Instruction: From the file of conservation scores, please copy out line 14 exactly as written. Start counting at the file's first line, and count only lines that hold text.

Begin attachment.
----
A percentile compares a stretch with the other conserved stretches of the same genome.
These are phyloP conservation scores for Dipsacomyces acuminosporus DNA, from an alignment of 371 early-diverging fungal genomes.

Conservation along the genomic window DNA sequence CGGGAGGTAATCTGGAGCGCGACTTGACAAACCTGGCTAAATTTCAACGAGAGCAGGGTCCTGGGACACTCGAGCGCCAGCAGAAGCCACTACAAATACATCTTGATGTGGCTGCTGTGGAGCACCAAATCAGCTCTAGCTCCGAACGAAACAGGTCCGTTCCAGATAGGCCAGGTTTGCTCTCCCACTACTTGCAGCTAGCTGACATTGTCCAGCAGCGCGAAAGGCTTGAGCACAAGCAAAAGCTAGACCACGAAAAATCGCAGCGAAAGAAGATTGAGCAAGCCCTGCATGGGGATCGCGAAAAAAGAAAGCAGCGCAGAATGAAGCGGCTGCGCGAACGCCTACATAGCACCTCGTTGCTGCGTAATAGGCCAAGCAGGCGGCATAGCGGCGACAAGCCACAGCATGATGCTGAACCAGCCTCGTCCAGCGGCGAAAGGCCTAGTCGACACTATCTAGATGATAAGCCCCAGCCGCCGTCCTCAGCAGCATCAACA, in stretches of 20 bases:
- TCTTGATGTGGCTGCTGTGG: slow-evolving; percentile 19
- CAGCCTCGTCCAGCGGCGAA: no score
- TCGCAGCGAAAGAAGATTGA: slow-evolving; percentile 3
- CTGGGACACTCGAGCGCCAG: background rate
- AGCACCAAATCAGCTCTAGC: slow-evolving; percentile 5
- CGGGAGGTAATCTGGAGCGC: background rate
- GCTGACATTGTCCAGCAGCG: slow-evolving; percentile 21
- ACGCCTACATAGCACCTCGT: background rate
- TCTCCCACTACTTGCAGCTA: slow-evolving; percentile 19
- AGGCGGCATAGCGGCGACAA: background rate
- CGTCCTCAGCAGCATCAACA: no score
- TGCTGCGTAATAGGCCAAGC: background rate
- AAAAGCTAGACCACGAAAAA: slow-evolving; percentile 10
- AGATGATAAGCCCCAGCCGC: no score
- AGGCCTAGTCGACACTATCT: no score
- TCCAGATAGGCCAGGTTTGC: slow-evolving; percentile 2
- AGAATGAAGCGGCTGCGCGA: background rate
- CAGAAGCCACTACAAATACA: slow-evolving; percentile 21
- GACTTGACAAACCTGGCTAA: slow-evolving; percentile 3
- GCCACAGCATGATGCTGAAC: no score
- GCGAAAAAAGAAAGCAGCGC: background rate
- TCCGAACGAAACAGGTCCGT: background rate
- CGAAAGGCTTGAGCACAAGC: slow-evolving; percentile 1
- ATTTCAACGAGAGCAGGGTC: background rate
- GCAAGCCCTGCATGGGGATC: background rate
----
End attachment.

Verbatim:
- CGTCCTCAGCAGCATCAACA: no score